I attended two lectures on Proust at the Museum of Fine Arts in Boston the other day, one on the paintings in In Search of Lost Time and the second on the music of Proust’s creation, the composer Vinteuil. The first talk was given by the author of Paintings in Proust, Eric Karpeles, who presents a visual companion to In Search of Lost Time. Read the excerpt here to get an idea of what he is up to.
A hundred years separates us from the publication of Swann’s Way and as readers we tend to lose the connections with the ecosystems of some books — so the talk was a way for me to insert myself into Proust’s world and his novel, one that really marked a break with older traditions. The following was a reading I used to prep myself for the talks.
Shattuck’s stressing of the principle of intermittence where living means to perceive different and often conflicting aspects of reality was supported explicitly in the talks and particularly the examples Proust used in music.
Among the handful of literary classics produced in this century(written in the 20th), Marcel Proust’s In Search of Lost Time is the most oceanic — and the least read. Joyce and Kafka, Faulkner and Camus sell hundreds of thousands of copies. Proust sells barely in the thousands. His substantial reputation as an extreme case of something — longwindedness, psychological vivisection, the snobbery of letters, salvation by memory — rests not on wide readership but on a myth of uniqueness that often hides his true attractions. In an era when the significance and the privileged status of the work of art are being both questioned and reinforced, this ultimate monument to the artistic vocation, banked high on all sides by interpretation and biography, refuses to sink back into the sands of time.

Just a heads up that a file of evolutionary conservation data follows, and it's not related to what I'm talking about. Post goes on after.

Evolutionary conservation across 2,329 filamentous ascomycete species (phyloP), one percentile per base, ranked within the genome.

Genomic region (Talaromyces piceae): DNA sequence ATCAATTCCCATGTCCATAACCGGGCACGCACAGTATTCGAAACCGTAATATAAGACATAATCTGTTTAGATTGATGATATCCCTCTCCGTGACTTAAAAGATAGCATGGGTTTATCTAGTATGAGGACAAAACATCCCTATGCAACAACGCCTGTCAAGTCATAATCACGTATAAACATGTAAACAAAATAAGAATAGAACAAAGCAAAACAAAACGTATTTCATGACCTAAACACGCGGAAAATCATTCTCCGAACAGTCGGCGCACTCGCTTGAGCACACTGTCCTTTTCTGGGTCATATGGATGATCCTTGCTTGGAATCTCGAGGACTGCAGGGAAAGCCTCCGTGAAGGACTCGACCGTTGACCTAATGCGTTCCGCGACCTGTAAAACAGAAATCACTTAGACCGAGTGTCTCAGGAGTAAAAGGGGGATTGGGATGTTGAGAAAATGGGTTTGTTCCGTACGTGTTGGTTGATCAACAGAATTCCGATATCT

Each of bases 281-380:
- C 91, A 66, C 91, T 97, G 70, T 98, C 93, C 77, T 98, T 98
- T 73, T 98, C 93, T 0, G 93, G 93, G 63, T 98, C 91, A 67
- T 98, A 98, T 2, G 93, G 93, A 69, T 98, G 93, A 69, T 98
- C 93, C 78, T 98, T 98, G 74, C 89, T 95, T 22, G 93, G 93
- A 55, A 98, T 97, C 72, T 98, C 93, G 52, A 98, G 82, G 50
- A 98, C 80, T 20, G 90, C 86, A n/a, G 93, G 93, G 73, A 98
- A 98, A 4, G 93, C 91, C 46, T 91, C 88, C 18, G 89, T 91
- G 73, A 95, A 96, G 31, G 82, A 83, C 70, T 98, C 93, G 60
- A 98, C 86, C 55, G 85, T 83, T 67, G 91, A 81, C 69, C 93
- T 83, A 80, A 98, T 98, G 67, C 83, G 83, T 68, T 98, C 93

The inordinate length of Proust’s novel (three thousand pages) goes a long way toward explaining the wariness of readers. Balzac’s one hundred volume printout of all French society comes in separate packages the links between the volumes serve as a special reward for the persevering. The first two sections of Proust’s novel, “Combray” and “Swann in Love,” can stand separately and have earned many admirers. Yet true believers insist that there is no substitute for the cumulative effect of the whole work. Understandably, many readers hesitate to make the investment of time and attention required to assimilate even a fraction of the whole.
Compounding the challenge of sheer magnitude and of an extended plot, there is Proust’s style. His transcontinental sentences contribute to the appearance of a motionless plot. The original French is no easier than the translations. How can one follow a story line through such labyrinthine prose? One reason why true believers are right to insist on a full reading is that you cannot distinguish the plot if the first sections are all you have to go on. Proust’s first critics were at a terrible disadvantage; they had to interpret the whole from a few parts.
As a result, Proust had to serve as the sole qualified guide to his own uncompleted work. He devoted endless letters and several newspaper interviews to rebutting his critics and explaining episodes still to come. Gradually, Proust’s description of his work has been validated by several generations of critics. But for fifteen years his work appeared piecemeal in the face of enormous odds against comprehension. It looked at first like a conspiracy against readers.
Furthermore, the plot remains close to a romantic stereotype. Will the young protagonist of the Search succeed in becoming a writer? God save us from another story about a sensitive young artist trying to find his way! Poems about writing poetry, novels about becoming a novelist, literature preoccupied with the life of literature — what form of narcissism could annoy a discriminating reader more than this aesthetic self-absorption? Proust takes several measures to reduce the damage of the outworn plot.